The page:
Mr. Thank You


Action / Comedy / Drama

Plot summary

Uploaded by: FREEMAN

Top cast

720p.WEB 1080p.WEB
699.29 MB
Japanese 2.0
23.976 fps
1 hr 16 min
P/S ...
1.27 GB
Japanese 2.0
23.976 fps
1 hr 16 min
P/S 1 / 3

Movie Reviews

Reviewed by zetes7 / 10

Slight, but pretty good

Nice little Japanese comedy. Mr. Thank You is a bus driver who often brings people from the country to Tokyo. As he drives along the narrow dirt roads, he profusely thanks the farmers and such who move to the side as he passes them. At one village, he picks up a 17 year old girl and her mother. The girl is being transported to Tokyo, where her mother will sell her into prostitution. It's the Great Depression, and the family can no longer afford to support her. Over the course of the trip, Mr. Thank You becomes more and more aware of the girl's sad face. The rest of the bus chat amongst themselves, drink, smoke, whatever. The film runs about 80 minutes, and, honestly, is pretty slight. The titular character and the young girl are rather dull people. A couple of the other passengers are more interesting, but they also are generic types of people (e.g., modern woman or stuffy businessman). It's funny much of the time, and well filmed. I like seeing the Japanese countryside and its people. Japanese films of every era focus way too much on just Tokyo that it's easy to forget the rest of the country.

Reviewed by boblipton7 / 10


Ken Uehara is Mr. Thank You, the young bus driver on the route from a small fishing village to Tokyo. He carries messages for the people on foot, buys them records in the city, shares their gossip, and when he comes across people on the road, he honks his horn, and greets them with a cheerful "Arigato."

Hiroshi Shimizu's early talkie film gives us a tour from a small fishing village and the long road that runs between the mountains and the sea. He also gives us glimpses into the people: the girl being taken into Tokyo by her mother to be sold to a brothel; the pompous insurance salesman; the cynical woman who cadges cigarettes from him, shares her liquor with her fellow passengers -- except the insurance salesman, and the people on the road, who cannot afford his bus, but know he is a friend. It's a fine little portrait of country life, with a village strung out the length of the road, where everyone knows everyone else's business, and everyone is kind to each other -- except those people in the roadster who keep passing the bus with never a thank you.

Reviewed by Tryavna9 / 10

Deceptively simple: a modest masterpiece

Like Sadao Yamanaka and Mikio Naruse, Hiroshi Shimizu is one of the major Japanese directors whose work has been overshadowed in the West by the popularity of Mizoguchi, Ozu, and Kurosawa, even though his films are every bit as good as theirs. Whereas Naruse's reputation has benefited in recent years from several DVD releases in the U.S. and U.K., however, Shimizu's films are still relatively hard to track down. The release of four of his films by Criterion's Eclipse label helps, but at least four more films have already been released on DVD in Japan and deserve distribution in the West.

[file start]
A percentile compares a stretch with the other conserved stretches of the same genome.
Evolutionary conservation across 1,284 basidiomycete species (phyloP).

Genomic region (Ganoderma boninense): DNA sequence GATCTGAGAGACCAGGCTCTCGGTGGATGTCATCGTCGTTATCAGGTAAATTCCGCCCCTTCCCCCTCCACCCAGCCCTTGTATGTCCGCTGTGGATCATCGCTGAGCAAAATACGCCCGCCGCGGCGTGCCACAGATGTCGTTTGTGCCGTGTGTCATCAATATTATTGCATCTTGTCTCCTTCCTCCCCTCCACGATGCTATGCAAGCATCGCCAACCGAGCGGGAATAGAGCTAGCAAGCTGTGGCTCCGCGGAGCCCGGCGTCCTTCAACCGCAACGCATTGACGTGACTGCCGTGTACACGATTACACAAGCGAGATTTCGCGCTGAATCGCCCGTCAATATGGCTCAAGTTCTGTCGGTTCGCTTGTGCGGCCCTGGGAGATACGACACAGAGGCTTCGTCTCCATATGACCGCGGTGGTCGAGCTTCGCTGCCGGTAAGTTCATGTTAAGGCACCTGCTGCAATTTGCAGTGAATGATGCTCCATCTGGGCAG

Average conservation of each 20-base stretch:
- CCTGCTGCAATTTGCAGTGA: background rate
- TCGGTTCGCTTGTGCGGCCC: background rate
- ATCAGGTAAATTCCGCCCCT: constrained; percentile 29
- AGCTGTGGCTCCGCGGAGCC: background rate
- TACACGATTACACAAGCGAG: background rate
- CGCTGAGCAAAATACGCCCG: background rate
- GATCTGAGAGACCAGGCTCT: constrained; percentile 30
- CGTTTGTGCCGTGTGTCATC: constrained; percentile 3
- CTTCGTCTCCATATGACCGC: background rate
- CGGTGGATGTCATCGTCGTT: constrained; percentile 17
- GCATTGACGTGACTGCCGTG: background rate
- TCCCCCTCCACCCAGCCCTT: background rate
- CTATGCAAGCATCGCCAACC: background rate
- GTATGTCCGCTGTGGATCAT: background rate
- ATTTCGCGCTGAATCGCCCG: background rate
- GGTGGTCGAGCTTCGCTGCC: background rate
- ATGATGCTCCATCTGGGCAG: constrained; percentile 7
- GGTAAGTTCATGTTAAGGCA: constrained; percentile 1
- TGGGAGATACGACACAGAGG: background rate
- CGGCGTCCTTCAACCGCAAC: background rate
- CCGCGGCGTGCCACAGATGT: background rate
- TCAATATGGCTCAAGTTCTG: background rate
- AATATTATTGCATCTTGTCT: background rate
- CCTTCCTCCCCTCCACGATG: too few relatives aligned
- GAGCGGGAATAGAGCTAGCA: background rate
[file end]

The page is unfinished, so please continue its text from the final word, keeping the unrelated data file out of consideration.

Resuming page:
"Mr. Thank-You," as this film is known in the West, is a perfect introduction to Shimizu's work. Like Ozu's films, it is bittersweet in tone, though with perhaps a little more emphasis placed on humor than on pathos. But Shimizu's camera is far more mobile than Ozu's, so stylistically, it has a bit more in common with Naruse. The other two reviewers have already summarized what little plot there is: the film is basically a "road" movie, in which an assortment of middle-class and working-class characters travel from a rural community to Tokyo. As the film progresses, each character's personality reveals itself, and a small, short-lived sense of community develops. Whether or not that sense of community will continue after the film ends (due to a budding romance between the bus driver and a young female passenger who is being sold into prostitution because of family debt) is pretty much the only source of suspense or plot. Nevertheless, as a slice of life, "Mr. Thank-You" is nothing short of magnificent. Shimizu's humanism is evident in every frame of the film, with each character, including the bit parts, emerging as three-dimensional people with very real concerns and aspirations. This is a film you watch for the character development and for the loving treatment the director, writer, and actors give them.

As a side-note, Shimizu's importance as a voice of dissent during Japan's militarization and as a link between pre- and post-war Japanese cinema is apparent in the short interlude between the bus driver and a female laborer he offers to give a free lift. The female laborer is Korean, and Koreans were perhaps the most marginalized people in 1930s Japan -- their country having been colonized by Japan and their people reduced to ill-paid, migratory labor. Giving such sweet and tender treatment to this character's plight gives some indication of Shimizu's true feelings toward Japan's imperial expansion and reveals that there's a lot more going on in this film than might first seem.

Read more IMDb reviews